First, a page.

CTI Weekly: Deep Fake Video of Putin Address and Cyber Threats Amidst Ukrainian Counter-Offensive, State-Linked Malware, Ransomware Campaigns, and Banking Security Concerns
Broadcast of deep fake Putin speech coincides with Ukrainian offensive
A deep fake video of Putin addressing the nation was broadcasted in several regions of Russia, coinciding with the alleged beginning of the Ukrainian counter-offensive. The broadcast was the result of compromised TV and radio networks. The fake Putin claimed that Ukrainian forces had invaded Russian regions, leading to a general mobilization and declaration of martial law in those areas.
While the source of the broadcast is unconfirmed, it is believed to originate from Ukraine and follows the tactics previously used by Ukrainian hacktivists. This incident has significant implications. It is expected that more cyber activities related to the conflict will occur, aiming to disrupt Russia’s domestic information and amplify fears among the Russian population.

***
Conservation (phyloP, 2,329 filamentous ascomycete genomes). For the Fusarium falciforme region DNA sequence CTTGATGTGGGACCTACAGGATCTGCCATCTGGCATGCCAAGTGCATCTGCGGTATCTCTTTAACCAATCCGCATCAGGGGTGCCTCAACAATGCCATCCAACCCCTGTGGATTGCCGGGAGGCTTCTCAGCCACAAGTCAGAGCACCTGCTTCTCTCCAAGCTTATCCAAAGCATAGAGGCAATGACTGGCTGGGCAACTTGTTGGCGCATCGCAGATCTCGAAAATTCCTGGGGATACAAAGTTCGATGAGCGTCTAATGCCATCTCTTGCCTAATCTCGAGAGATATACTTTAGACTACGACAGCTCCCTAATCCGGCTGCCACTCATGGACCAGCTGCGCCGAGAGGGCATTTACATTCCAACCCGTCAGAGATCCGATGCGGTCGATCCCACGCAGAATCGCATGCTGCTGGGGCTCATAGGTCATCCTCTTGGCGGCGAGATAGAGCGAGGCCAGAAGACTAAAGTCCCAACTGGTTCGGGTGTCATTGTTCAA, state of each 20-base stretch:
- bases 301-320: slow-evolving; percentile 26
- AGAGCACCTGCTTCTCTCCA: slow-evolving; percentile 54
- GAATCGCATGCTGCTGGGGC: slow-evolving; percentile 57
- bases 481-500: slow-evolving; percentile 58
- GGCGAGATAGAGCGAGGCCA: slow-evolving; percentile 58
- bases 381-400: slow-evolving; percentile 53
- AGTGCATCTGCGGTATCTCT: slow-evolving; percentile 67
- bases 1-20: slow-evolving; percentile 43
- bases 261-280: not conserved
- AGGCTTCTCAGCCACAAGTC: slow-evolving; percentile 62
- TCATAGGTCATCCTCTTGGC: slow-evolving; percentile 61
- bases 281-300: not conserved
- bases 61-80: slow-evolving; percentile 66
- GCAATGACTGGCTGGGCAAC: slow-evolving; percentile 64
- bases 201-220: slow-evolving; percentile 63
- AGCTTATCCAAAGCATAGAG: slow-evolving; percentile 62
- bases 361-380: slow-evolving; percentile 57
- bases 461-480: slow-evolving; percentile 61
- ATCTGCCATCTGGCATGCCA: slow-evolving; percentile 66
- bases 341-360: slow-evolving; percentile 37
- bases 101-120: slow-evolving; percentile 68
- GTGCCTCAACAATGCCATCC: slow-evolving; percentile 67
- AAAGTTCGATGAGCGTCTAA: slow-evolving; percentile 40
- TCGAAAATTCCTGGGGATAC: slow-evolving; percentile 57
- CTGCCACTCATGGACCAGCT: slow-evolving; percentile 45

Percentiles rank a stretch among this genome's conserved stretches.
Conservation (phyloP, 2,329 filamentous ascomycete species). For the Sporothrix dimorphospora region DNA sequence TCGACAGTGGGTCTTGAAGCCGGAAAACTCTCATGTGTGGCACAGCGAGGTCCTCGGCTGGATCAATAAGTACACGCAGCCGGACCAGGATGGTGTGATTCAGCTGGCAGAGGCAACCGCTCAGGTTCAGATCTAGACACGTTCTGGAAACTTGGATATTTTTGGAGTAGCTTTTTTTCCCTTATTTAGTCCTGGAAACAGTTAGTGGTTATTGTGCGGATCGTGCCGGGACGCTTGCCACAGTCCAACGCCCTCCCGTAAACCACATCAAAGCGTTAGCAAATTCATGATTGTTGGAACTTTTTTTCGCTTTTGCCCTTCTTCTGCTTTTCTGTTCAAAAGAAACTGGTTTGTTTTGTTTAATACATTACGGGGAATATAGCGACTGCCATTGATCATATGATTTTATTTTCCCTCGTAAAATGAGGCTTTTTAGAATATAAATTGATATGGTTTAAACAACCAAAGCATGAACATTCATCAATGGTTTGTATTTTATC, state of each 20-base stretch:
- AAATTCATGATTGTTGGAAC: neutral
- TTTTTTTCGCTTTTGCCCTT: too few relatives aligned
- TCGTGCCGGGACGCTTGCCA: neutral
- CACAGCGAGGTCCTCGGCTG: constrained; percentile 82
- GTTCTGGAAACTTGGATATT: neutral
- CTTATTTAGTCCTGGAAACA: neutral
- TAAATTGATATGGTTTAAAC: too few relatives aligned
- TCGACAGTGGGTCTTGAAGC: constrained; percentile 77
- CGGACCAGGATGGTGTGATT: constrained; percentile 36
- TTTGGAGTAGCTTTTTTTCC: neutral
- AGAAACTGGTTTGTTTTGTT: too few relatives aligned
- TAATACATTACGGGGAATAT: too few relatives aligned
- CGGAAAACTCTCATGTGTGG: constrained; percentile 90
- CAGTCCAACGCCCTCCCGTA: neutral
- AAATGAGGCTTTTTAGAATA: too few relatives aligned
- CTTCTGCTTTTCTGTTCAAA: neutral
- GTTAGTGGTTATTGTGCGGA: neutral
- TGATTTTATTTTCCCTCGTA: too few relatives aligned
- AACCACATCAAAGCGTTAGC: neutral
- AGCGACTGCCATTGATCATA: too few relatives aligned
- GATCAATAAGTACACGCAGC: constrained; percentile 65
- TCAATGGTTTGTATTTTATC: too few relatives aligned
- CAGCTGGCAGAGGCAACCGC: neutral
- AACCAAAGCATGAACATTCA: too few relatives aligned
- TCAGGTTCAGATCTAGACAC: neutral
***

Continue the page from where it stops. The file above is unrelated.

Furthermore, the Ukrainian counter-offensive may trigger retaliatory actions from Russia in cyberspace, including pro-Russian hacktivist activity and direct disruptive operations by Russian nation-state groups. Russia may also target Western entities that support Ukraine’s offensive. The use of Western-supplied arms in the conflict has increased Russian hostility towards these states. Therefore, it is likely that sophisticated Russian threat actors will target related Western entities.
Researchers have discovered a new state-linked malware named PowerDrop used to target entities in the American aerospace defence industry.
The Clop ransomware gang has admitted responsibility for the recent data theft campaigns using the MOVEit Transfer software. They exploited a zero-day vulnerability to breach servers of multiple companies and steal data.
In a separate incident, researchers have discovered a malicious campaign in Korea using LockBit’s 2.0 payload in documents to target individuals.
The Royal ransomware gang has been associated with a new encryptor called BlackSuit, which bears similarities to their typical encryption method.
A campaign called Operation CMDStealer is actively targeting Spanish and Portuguese speakers, with the goal of obtaining online banking credentials. The campaign utilizes tactics like LOLBaS (Living Off the Land by Abusing Scripts) and CMD-based scripts.
In a related incident, the Spanish bank Globalcaja has been included on Play Ransomware’s data leak site. This highlights the ongoing interest of cybercriminal groups and ransomware operators in targeting traditional banks.
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